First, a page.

Houston’s Hunger Problem

A family receives their monthly pantry box.

Houston has a hunger problem.  Across our city, many of our neighbors lack access to nutritious food.  It is part of, and grows out of, a wider set of challengesmany of our neighbors face—access to health care, affordable housing, and job training.  Similar to how we tackled chronic homelessness, in order to solve our hunger problem, Houston needs to comprehensively attack its causes.  Target Hunger is at the epicenter of that fight and is uniquely positioned to help win it.

Target Hunger is one of the largest distributors of food relief in Houston, helping those in some of the most under-served and vulnerable parts of our city.  Our team puts boots on the ground in these neighborhoods, seeing first-hand the challenges and needs of our neighbors and, through our Navigation Services, connecting them to job training, nutritional education, and critical social services.  By both providing immediate hunger relief and tackling its root causes, we are helping our neighbors build an enduring path out of hunger.

A Postpartum Mom Struggling to Provide

Stephany shops for her family at her monthly pantry distribution.

One of those neighbors is Stephany, a mom of 2 rambunctious little boys – ages 4 and 1. She also lives with, and cares for, her disabled mother. When having her youngest son, she was out of work with unpaid maternity leave. Her dependent family relied on SNAP to assist in covering basic costs. It was during this time that she found out about, and joined, the Target Hunger pantry program. The food received through the program greatly helped by supplementing what she was purchasing with her SNAP benefits.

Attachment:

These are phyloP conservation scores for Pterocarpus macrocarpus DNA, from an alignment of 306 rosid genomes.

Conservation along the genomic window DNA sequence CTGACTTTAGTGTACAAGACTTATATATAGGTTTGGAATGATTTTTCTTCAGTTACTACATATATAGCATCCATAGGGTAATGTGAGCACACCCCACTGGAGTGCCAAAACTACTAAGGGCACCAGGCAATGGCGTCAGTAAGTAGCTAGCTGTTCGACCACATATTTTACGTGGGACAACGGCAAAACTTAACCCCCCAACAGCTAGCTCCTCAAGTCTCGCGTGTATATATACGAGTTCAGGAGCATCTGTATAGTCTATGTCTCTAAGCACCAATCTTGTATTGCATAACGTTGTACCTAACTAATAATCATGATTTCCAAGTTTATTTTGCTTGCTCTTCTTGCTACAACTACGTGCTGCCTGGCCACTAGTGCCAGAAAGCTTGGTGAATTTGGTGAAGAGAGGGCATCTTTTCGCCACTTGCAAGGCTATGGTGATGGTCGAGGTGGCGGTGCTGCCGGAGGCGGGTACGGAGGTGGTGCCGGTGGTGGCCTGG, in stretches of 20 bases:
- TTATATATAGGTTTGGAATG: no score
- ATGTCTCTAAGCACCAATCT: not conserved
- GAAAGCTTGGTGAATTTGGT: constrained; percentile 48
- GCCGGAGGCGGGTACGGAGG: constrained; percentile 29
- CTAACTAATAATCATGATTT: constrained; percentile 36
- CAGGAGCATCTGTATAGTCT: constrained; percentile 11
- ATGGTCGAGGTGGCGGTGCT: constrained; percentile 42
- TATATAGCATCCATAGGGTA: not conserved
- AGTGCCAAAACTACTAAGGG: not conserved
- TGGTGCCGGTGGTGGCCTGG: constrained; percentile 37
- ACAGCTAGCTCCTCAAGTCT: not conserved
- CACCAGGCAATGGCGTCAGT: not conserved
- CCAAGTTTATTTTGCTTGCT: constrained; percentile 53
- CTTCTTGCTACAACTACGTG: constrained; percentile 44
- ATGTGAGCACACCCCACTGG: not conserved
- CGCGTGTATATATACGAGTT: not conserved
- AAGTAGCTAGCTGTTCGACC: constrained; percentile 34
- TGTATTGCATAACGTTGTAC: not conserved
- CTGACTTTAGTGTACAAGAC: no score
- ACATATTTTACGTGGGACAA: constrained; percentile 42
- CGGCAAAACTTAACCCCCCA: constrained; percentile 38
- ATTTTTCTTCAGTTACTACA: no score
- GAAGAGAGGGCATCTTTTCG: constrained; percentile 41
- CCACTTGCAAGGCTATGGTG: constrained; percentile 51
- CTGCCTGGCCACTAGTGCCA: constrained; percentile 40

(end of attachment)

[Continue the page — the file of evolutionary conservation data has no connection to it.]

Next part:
Stephany has since returned to work and is still trying to pay back expenses she accrued during her maternity leave, on top of the ongoing expenses she currently has. As a result of returning to work, she no longer receives the SNAP benefits her family still greatly needs. The continued assistance from the pantry program has given her and her family a reprieve during this time of struggle. “It’s been hard. I’m struggling to pay back everything from the months I didn’t work. We’re struggling, so the pantry program means a lot to us.”

This summer, Stephany and her boys have also benefitted from being a part of the Summer Breakfast & Lunch program, in addition to their monthly pantry box. “I’m not able to buy so much milk, so the boys are able to get the food they need.” Stephany said, with a giggle, her boys loved the food. “We appreciate all your help and support. Even if you don’t think it’s a lot, it means a lot to us.”

This Hunger Action Month, you can help families like Stephany’s receive the assistance they need during moments of hardship. By donating today, you can help Stephany and other struggling moms like her get access to nutritious, fresh food for themselves and their children.

We hope you’ll join us today in the fight against hunger in Houston.

Hunger Action Month 2023

Hunger Action Month is a campaign to spread awareness about food insecurity and hunger in the United States. With more than 34 million people considered food insecure, 9 million of which are children, it’s an ongoing and important issue for the country. As we’re in the first week of Hunger Action Month, we thought it would be a good time to write about the state of hunger in Texas and in our service areas. According to Feeding America, over 4 million people are facing hunger in Texas, which amounts to about 1 in 7 people in our home state. How many people are in your office? In your child’s classroom? How many of your neighbors? You might know someone who is hungry!